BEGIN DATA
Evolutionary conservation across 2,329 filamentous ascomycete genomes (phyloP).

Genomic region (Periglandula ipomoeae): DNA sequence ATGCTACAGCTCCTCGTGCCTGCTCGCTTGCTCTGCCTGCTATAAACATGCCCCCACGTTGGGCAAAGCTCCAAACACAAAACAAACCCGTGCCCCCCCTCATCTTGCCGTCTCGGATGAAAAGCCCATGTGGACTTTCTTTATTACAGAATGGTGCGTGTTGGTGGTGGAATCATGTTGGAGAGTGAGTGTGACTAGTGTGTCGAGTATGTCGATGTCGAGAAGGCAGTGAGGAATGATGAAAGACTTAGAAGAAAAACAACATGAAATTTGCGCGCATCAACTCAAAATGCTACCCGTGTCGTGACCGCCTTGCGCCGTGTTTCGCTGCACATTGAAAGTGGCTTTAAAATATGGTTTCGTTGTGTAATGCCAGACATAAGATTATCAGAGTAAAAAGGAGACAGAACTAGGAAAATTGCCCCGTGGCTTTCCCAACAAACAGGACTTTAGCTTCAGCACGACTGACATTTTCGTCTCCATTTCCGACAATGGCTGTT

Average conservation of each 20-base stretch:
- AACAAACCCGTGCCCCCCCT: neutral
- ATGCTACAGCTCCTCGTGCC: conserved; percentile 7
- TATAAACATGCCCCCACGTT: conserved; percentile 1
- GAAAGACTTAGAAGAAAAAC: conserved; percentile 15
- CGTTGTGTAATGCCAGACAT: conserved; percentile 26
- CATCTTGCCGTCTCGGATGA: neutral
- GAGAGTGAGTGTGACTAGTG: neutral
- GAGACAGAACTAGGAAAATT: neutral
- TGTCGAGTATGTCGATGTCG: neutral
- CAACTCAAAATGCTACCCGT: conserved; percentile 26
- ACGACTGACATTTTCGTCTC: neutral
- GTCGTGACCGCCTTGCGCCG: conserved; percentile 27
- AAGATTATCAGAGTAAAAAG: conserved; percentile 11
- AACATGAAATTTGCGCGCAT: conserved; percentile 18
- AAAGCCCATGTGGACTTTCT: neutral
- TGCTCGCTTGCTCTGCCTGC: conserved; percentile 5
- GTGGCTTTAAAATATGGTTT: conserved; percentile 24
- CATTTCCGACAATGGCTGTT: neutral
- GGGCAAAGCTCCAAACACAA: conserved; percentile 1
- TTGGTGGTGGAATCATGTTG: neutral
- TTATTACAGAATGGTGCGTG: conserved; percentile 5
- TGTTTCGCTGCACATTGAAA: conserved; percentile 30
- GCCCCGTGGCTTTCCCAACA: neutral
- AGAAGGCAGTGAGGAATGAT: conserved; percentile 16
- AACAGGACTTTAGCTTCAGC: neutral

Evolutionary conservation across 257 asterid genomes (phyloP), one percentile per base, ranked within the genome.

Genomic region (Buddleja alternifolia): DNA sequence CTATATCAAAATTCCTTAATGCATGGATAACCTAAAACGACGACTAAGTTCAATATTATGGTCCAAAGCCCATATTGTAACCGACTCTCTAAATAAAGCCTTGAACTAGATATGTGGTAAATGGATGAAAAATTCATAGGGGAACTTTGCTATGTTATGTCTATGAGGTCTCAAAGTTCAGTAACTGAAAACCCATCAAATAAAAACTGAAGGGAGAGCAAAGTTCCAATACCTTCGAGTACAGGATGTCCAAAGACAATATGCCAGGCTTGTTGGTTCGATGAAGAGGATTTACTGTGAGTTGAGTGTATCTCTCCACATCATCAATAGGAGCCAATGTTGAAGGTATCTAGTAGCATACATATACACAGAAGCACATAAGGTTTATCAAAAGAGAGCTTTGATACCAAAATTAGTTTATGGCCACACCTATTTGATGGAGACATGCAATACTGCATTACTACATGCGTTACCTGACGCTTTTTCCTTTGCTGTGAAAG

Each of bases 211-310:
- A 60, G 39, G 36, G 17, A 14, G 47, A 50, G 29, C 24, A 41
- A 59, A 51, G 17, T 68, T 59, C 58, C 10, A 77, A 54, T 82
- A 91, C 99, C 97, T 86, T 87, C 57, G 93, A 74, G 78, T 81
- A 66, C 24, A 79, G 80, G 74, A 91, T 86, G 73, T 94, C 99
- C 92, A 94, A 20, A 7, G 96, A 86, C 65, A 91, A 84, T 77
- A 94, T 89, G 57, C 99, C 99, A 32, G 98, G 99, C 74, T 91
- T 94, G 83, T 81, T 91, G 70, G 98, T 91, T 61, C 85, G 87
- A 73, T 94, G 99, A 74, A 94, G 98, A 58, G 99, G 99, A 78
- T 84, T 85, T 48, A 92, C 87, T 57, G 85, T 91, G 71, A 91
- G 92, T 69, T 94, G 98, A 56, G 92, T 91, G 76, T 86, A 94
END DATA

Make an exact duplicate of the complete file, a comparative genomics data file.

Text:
Evolutionary conservation across 2,329 filamentous ascomycete genomes (phyloP).

Genomic region (Periglandula ipomoeae): DNA sequence ATGCTACAGCTCCTCGTGCCTGCTCGCTTGCTCTGCCTGCTATAAACATGCCCCCACGTTGGGCAAAGCTCCAAACACAAAACAAACCCGTGCCCCCCCTCATCTTGCCGTCTCGGATGAAAAGCCCATGTGGACTTTCTTTATTACAGAATGGTGCGTGTTGGTGGTGGAATCATGTTGGAGAGTGAGTGTGACTAGTGTGTCGAGTATGTCGATGTCGAGAAGGCAGTGAGGAATGATGAAAGACTTAGAAGAAAAACAACATGAAATTTGCGCGCATCAACTCAAAATGCTACCCGTGTCGTGACCGCCTTGCGCCGTGTTTCGCTGCACATTGAAAGTGGCTTTAAAATATGGTTTCGTTGTGTAATGCCAGACATAAGATTATCAGAGTAAAAAGGAGACAGAACTAGGAAAATTGCCCCGTGGCTTTCCCAACAAACAGGACTTTAGCTTCAGCACGACTGACATTTTCGTCTCCATTTCCGACAATGGCTGTT

Average conservation of each 20-base stretch:
- AACAAACCCGTGCCCCCCCT: neutral
- ATGCTACAGCTCCTCGTGCC: conserved; percentile 7
- TATAAACATGCCCCCACGTT: conserved; percentile 1
- GAAAGACTTAGAAGAAAAAC: conserved; percentile 15
- CGTTGTGTAATGCCAGACAT: conserved; percentile 26
- CATCTTGCCGTCTCGGATGA: neutral
- GAGAGTGAGTGTGACTAGTG: neutral
- GAGACAGAACTAGGAAAATT: neutral
- TGTCGAGTATGTCGATGTCG: neutral
- CAACTCAAAATGCTACCCGT: conserved; percentile 26
- ACGACTGACATTTTCGTCTC: neutral
- GTCGTGACCGCCTTGCGCCG: conserved; percentile 27
- AAGATTATCAGAGTAAAAAG: conserved; percentile 11
- AACATGAAATTTGCGCGCAT: conserved; percentile 18
- AAAGCCCATGTGGACTTTCT: neutral
- TGCTCGCTTGCTCTGCCTGC: conserved; percentile 5
- GTGGCTTTAAAATATGGTTT: conserved; percentile 24
- CATTTCCGACAATGGCTGTT: neutral
- GGGCAAAGCTCCAAACACAA: conserved; percentile 1
- TTGGTGGTGGAATCATGTTG: neutral
- TTATTACAGAATGGTGCGTG: conserved; percentile 5
- TGTTTCGCTGCACATTGAAA: conserved; percentile 30
- GCCCCGTGGCTTTCCCAACA: neutral
- AGAAGGCAGTGAGGAATGAT: conserved; percentile 16
- AACAGGACTTTAGCTTCAGC: neutral

Evolutionary conservation across 257 asterid genomes (phyloP), one percentile per base, ranked within the genome.

Genomic region (Buddleja alternifolia): DNA sequence CTATATCAAAATTCCTTAATGCATGGATAACCTAAAACGACGACTAAGTTCAATATTATGGTCCAAAGCCCATATTGTAACCGACTCTCTAAATAAAGCCTTGAACTAGATATGTGGTAAATGGATGAAAAATTCATAGGGGAACTTTGCTATGTTATGTCTATGAGGTCTCAAAGTTCAGTAACTGAAAACCCATCAAATAAAAACTGAAGGGAGAGCAAAGTTCCAATACCTTCGAGTACAGGATGTCCAAAGACAATATGCCAGGCTTGTTGGTTCGATGAAGAGGATTTACTGTGAGTTGAGTGTATCTCTCCACATCATCAATAGGAGCCAATGTTGAAGGTATCTAGTAGCATACATATACACAGAAGCACATAAGGTTTATCAAAAGAGAGCTTTGATACCAAAATTAGTTTATGGCCACACCTATTTGATGGAGACATGCAATACTGCATTACTACATGCGTTACCTGACGCTTTTTCCTTTGCTGTGAAAG

Each of bases 211-310:
- A 60, G 39, G 36, G 17, A 14, G 47, A 50, G 29, C 24, A 41
- A 59, A 51, G 17, T 68, T 59, C 58, C 10, A 77, A 54, T 82
- A 91, C 99, C 97, T 86, T 87, C 57, G 93, A 74, G 78, T 81
- A 66, C 24, A 79, G 80, G 74, A 91, T 86, G 73, T 94, C 99
- C 92, A 94, A 20, A 7, G 96, A 86, C 65, A 91, A 84, T 77
- A 94, T 89, G 57, C 99, C 99, A 32, G 98, G 99, C 74, T 91
- T 94, G 83, T 81, T 91, G 70, G 98, T 91, T 61, C 85, G 87
- A 73, T 94, G 99, A 74, A 94, G 98, A 58, G 99, G 99, A 78
- T 84, T 85, T 48, A 92, C 87, T 57, G 85, T 91, G 71, A 91
- G 92, T 69, T 94, G 98, A 56, G 92, T 91, G 76, T 86, A 94